by David Cecelski
I was picking up pecans in our front yard this morning and I got to thinking about the old trees that dropped them. My grandfather planted those trees when he was a young man in the late 1910s or early ‘20s, soon after he returned from the First World War. They’ve been part of our lives for a long time now and we have family stories about almost all of them.
One story involves my grandmother and a Model T Ford. According to family lore, my grandparents hadn’t been married long when she backed their Model T over one of the pecan trees. The accident nearly cut the sapling in two. It just about broke my grandmother’s heart, because she knew what great hopes for the future my grandfather placed in those trees.
Fortunately, my grandfather was able to mend the sapling with tender care and a good splint. The tree grew tall and strong and its nuts have been part of many a pecan pie and Christmas fruitcake. (I still make my fruitcakes with them.) It stands next to our driveway, and we still call it the “pecan tree that grandmamma ran over.” You can still see a crook in its trunk where the Model T hit it, too.
We get a lot of hurricanes here and many of the stories that we tell about our pecan trees are about those storms. Over the last century, they’ve certainly left their mark on our trees more than anything else. They’ve shorn limbs, cropped boughs, and split a trunk or two asunder. The biggest hurricanes, like the ’33 storm or Hazel in ’54, brought down giant limbs, sometimes dashing them against our house.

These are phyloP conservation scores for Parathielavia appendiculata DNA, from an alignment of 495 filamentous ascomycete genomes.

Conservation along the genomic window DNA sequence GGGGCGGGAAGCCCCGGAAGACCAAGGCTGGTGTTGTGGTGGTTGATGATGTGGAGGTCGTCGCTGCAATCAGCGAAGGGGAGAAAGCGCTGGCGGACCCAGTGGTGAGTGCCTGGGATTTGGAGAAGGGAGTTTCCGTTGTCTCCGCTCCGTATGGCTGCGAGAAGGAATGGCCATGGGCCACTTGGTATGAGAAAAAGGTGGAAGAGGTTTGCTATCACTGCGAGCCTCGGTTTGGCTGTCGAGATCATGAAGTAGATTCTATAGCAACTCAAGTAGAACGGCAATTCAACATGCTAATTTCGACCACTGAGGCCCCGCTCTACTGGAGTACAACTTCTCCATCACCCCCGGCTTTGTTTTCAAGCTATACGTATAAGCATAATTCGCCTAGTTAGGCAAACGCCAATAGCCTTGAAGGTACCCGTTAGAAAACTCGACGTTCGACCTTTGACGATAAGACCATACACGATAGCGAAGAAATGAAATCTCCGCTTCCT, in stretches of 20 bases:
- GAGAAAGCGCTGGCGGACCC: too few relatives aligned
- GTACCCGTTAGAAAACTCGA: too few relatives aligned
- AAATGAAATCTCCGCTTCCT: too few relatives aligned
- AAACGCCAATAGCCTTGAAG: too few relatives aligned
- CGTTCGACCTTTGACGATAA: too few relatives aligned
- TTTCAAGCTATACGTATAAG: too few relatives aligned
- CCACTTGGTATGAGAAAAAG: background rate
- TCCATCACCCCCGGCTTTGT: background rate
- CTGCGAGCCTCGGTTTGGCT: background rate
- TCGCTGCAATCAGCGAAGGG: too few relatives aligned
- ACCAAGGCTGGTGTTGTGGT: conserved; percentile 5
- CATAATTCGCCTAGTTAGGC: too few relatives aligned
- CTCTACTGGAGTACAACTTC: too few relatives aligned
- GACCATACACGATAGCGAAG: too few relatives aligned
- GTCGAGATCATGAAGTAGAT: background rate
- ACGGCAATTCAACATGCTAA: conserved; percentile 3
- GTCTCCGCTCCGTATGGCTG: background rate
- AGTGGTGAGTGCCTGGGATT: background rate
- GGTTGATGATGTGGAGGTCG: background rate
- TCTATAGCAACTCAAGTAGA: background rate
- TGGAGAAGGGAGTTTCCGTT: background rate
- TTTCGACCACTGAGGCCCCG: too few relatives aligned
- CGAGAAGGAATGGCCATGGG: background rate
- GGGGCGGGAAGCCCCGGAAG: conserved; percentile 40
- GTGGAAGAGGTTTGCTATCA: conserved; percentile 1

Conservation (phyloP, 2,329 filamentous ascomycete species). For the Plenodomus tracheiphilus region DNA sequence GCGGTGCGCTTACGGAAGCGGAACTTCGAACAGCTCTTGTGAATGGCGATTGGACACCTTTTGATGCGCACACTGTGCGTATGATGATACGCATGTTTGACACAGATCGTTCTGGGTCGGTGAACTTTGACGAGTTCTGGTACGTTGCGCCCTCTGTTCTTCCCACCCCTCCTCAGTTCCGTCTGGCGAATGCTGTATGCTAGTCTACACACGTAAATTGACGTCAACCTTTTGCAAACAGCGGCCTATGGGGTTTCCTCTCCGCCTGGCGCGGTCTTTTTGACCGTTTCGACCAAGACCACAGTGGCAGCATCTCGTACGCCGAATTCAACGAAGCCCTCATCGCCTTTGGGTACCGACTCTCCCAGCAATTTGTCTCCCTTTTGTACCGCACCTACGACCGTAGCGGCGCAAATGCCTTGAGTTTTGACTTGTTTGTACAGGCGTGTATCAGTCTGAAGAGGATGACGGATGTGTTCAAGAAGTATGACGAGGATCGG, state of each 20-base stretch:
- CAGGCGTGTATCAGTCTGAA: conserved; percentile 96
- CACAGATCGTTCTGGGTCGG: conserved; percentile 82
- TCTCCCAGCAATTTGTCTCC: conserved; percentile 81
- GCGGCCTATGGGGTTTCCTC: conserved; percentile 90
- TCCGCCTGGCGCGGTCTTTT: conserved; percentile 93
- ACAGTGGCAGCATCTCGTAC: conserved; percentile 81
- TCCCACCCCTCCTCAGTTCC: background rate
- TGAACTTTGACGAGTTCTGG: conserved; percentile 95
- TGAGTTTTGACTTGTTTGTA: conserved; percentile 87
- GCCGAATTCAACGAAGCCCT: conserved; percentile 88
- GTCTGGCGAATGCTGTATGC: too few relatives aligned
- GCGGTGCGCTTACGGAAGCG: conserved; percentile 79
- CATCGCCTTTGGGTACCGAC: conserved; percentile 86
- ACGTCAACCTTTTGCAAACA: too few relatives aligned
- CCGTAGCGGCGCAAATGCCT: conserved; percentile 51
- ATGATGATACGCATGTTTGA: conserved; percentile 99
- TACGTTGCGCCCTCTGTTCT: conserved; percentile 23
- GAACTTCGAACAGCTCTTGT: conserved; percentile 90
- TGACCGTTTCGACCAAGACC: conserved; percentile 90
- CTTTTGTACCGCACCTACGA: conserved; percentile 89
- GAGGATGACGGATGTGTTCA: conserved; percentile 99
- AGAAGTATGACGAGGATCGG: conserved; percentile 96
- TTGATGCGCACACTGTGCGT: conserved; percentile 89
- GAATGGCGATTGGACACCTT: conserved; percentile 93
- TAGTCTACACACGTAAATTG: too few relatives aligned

The ‘33 hurricane was probably the century’s worst here. It took 21 lives and, only a few miles from here, razed the communities of South River, Merrimon, Lukens, Roe, and Lola to the ground.
Here that storm only toppled the pecan tree next to our pasture gate (along with one of our chimneys). My grandfather didn’t give up on that tree, though, any more than he did the one that my grandmother ran over in the Model T. He used the hoist on a state road-grading truck to set the tree upright and fastened it in place with cables. It’s still standing now.
I don’t think even my grandfather could have saved the pecan tree that we lost in Bertha in 1996. That hurricane brought down the big tree next to our front porch. I almost cried when I found it there, the trunk shattered, the great limbs, 50 and 60 feet long, splayed across the yard and pasture.
But I also counted my blessings. We were lucky that the old tree fell across the yard, not on the house. And it could have been a lot worse: my brother lost almost everything in that hurricane—his house, his truck and nearly all his belongings.
I was thinking about all these stories while I was picking up pecans this morning. I was thinking about my grandfather who planted the trees, and my grandmother’s fruitcakes, and the little incident with the Model T, and all those storms. I was thinking, too, about how often stories get attached to things, to objects, I mean, even a little grove of pecan trees.
My mind jumped around a lot. I’d think of the old pecan tree by the front porch, for instance, the one we lost in hurricane Bertha, which of course made me think of Bertha, which, in turn, made me remember what it was like when I first reached my brother’s neighborhood after that storm: street after street in shambles, but him and his family alive, and almost giddy at being alive.
And I recalled how all their neighbors—a lot of commercial fishermen—opened their seafood freezers that night and prepared a community feast, since the electricity was out and everything was going to go bad anyway. And how beautiful the stars were that first night after the storm, with everything so dark and not even the Red Cross there yet.
And all it took to bring back that night, and all those other memories, was picking up pecans.
If you’re interesting in planting a pecan tree yourself, check out the web site for the North Carolina Pecan Growers Association at www.ncpecans.org. They have a good how-to guide for selecting varieties and growing pecan trees, as well as links to USDA and NC Ag Extension web sites that also discuss growing pecan trees. The site also includes recipes and a list of growers who sell pecans and pecan trees.